In many cases we use passwords toauthenticate ourselves on Web sites where we make transactions, andpasswords represent only one mechanism for authentication. Passwordsare “something we know” (and something that, hopefully, no one elseknows). However, there are other ways of authenticating ourselves. Forexample, we can use “something we are”, such as a fingerprint or otherbiometric, or even “something we have”, such as an access control card.“Two-factor authentication” refers to the concept of using twoinstances of “something we know”, “something we are”, or “something wehave”. Two-factor authentication provides much stronger guarantees whencompared to using just one of these means of authentication.
Oneof the most popular forms of two-factor authentication involves the useof a hardware token that displays a sequence of digits that changes atset intervals. To authenticate ourselves on a network using thismethod, we provide our regular password in conjunction with thesequence of numbers that appear on the hardware token screen at themoment we are entering the password. While the sequence of numbers onthe token changes periodically, in what appears to be an unpredictableway to anyone looking at the token, a server is capable of validatingthe sequence at any given point in time. The password represents“something we know” and the token represents “something we have”. Oneof the biggest benefits of two-factor authentication tokens is thateven if our password is somehow leaked, we are still protected becauseonly we should be in possession of our unique hardware token. Somepeople have gone as far as claiming that, as a result, the widespreaddeployment of such tokens will solve the phishing problem. In myopinion, generally speaking, this assertion is false.
Allow me to explain. Suppose that I browse to a phishing siteaccidentally and provide the site with a username, password, and thecurrent sequence of digits on the hardware token that is associatedwith a legitimate Web site that I transact with. As soon as I have donethis, the phisher controlling the malicious Web site will learn all ofthis information. Of course, if the phisher tries to use thisinformation to log into my account at a later time, he or she will beunsuccessful because the sequence of digits on the hardware token willhave changed by then, and, since the phisher does not possess my token,he or she will be out of luck. There is one subtle problem with theclaim I have just made in the previous sentence. If the phrase “at alater time” actually means “in one day” or “in one hour”, then thestatement is fine. But, what if “at a later time” actually means “infive seconds” or “immediately after I enter my credentials”? In thatcase, the sequence value on the token is still valid; a phisher can goahead and use it to log into my account and wreak havoc.(Alternatively, a phisher can simply hijack the current, authenticatedsession).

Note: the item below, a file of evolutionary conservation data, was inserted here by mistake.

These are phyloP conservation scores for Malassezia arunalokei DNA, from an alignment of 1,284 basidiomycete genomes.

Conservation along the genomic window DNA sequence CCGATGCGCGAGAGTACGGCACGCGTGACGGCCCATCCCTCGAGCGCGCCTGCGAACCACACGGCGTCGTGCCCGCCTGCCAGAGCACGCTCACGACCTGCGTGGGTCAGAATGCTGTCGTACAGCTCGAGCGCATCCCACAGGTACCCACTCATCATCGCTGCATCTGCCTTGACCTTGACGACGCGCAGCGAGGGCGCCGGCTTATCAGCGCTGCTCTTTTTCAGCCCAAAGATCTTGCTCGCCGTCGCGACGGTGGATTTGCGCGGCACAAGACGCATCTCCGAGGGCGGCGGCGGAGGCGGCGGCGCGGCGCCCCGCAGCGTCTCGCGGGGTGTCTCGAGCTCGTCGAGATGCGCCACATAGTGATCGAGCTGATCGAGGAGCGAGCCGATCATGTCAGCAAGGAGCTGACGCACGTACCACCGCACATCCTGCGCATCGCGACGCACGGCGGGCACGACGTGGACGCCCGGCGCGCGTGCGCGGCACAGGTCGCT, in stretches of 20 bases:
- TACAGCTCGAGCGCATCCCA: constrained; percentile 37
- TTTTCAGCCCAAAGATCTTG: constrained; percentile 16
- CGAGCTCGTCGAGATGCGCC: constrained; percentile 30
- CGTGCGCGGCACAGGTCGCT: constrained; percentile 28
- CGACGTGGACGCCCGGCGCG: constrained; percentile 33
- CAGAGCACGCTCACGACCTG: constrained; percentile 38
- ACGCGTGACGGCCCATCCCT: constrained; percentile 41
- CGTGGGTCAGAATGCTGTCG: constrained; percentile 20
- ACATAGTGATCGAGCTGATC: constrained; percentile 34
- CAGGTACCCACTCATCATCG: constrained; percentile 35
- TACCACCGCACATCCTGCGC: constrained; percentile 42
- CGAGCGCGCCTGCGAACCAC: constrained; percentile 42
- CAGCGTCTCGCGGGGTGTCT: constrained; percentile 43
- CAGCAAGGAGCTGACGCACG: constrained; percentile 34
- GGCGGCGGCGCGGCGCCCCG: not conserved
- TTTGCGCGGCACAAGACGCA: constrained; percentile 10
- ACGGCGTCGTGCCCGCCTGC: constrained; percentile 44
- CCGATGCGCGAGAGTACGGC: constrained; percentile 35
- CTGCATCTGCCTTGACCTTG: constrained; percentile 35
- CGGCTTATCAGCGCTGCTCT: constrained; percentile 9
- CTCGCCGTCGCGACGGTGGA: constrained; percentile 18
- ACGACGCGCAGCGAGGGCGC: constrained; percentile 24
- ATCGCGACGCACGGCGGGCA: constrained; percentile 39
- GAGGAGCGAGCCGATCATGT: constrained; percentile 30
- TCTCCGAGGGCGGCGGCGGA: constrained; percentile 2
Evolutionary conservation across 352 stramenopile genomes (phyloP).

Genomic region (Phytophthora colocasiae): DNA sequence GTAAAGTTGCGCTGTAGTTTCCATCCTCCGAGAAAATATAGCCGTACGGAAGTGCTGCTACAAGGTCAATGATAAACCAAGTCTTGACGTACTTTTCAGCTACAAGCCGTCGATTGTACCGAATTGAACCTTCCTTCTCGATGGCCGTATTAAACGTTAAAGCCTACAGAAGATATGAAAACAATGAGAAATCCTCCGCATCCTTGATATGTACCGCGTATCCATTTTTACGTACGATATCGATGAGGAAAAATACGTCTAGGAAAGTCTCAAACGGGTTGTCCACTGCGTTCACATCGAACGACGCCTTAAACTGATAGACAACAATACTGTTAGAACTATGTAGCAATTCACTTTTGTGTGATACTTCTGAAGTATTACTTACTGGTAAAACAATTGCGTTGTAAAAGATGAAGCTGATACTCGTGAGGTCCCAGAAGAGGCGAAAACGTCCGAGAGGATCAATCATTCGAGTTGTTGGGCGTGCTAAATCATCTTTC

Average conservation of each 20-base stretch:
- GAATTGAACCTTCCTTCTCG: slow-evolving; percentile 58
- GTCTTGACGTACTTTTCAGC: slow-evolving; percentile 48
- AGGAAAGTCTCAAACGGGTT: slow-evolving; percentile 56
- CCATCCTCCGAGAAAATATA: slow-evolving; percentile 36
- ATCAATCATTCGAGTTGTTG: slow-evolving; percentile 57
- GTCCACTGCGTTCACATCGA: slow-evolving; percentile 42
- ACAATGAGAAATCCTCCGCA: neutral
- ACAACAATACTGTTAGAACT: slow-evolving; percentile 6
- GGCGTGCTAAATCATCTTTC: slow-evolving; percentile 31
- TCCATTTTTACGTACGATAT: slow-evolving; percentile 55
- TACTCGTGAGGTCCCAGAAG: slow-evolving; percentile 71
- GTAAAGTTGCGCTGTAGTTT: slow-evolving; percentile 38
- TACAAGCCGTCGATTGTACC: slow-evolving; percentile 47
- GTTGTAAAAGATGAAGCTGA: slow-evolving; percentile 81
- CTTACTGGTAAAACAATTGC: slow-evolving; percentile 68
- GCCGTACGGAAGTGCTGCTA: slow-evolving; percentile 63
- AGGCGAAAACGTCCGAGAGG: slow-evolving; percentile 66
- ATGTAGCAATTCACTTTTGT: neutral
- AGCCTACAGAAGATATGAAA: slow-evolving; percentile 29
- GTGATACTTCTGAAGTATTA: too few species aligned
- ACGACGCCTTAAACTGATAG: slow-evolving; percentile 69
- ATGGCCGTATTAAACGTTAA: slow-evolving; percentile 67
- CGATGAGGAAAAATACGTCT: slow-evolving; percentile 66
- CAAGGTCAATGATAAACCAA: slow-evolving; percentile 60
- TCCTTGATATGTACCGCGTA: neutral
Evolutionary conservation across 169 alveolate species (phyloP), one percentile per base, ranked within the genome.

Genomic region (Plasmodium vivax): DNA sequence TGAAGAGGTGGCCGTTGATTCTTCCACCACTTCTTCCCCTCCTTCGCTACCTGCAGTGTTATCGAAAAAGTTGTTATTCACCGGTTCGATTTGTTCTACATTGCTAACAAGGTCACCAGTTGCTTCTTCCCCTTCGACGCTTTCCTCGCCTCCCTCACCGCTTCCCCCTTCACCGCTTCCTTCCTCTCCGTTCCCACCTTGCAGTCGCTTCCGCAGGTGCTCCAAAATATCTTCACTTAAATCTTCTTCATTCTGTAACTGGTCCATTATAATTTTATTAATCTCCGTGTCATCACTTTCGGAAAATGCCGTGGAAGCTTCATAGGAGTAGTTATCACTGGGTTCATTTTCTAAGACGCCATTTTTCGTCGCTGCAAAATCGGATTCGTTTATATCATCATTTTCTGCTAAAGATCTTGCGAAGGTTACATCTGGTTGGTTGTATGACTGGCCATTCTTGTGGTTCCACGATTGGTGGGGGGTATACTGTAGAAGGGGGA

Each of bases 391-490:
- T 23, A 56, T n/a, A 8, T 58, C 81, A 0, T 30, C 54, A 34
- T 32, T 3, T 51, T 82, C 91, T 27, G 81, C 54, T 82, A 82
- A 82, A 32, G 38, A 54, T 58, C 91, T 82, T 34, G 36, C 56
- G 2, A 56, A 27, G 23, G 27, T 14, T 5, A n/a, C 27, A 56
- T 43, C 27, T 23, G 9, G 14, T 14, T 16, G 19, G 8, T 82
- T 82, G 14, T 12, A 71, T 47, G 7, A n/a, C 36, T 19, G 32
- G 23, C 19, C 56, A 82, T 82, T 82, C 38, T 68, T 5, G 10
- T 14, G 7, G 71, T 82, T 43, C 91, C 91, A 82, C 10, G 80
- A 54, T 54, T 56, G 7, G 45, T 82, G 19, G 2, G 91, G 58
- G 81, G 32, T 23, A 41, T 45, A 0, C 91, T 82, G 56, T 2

These days, most typical attacks don’t engage in this level ofsophistication. Usernames and passwords are still collected, but it isusually some time before they are used. Two-factor authenticationtokens work well for these very simple-minded attacks. However, if anattack is more sophisticated and the phisher can use the credentials inreal-time, we’re the ones out of luck. The community of securityresearchers has always known that real-time attacks are quite possibleand in fact, a prototype demonstrating such an attack was displayed atthe April 2006 meeting of the Anti-Phishing Working Group. At thattime, we still felt a certain sense of comfort that phishers were notactually attempting such sophisticated attacks. Sadly, that no longerseems to be the case. Just this past week, a phishing attempt againstCitibank contained a field for the entry of a two-factor authenticationtoken value. The window of opportunity (when the value on the token wasknown to the user) was a mere 60 seconds. This seems to suggest thatthe perpetrators were prepared, and ready to use these credentialsimmediately after they were submitted.
In an earlier blog entry Icommented that we are in an arms race—where phishers are leveragingmore sophisticated techniques to circumvent the technologies being putforth by the security community. This new attack further supports thatclaim, but, please don’t get me wrong. I think that two-factorauthentication tokens are very useful. They help provide securityagainst the threat of password leakage and do protect against verysimple phishing attacks. However, as with any security technology it’simportant to understand what it can and cannot do. In this regard, Ibelieve that two-factor authentication security will be almost futilewhen we tackle the next generation of phishing attacks.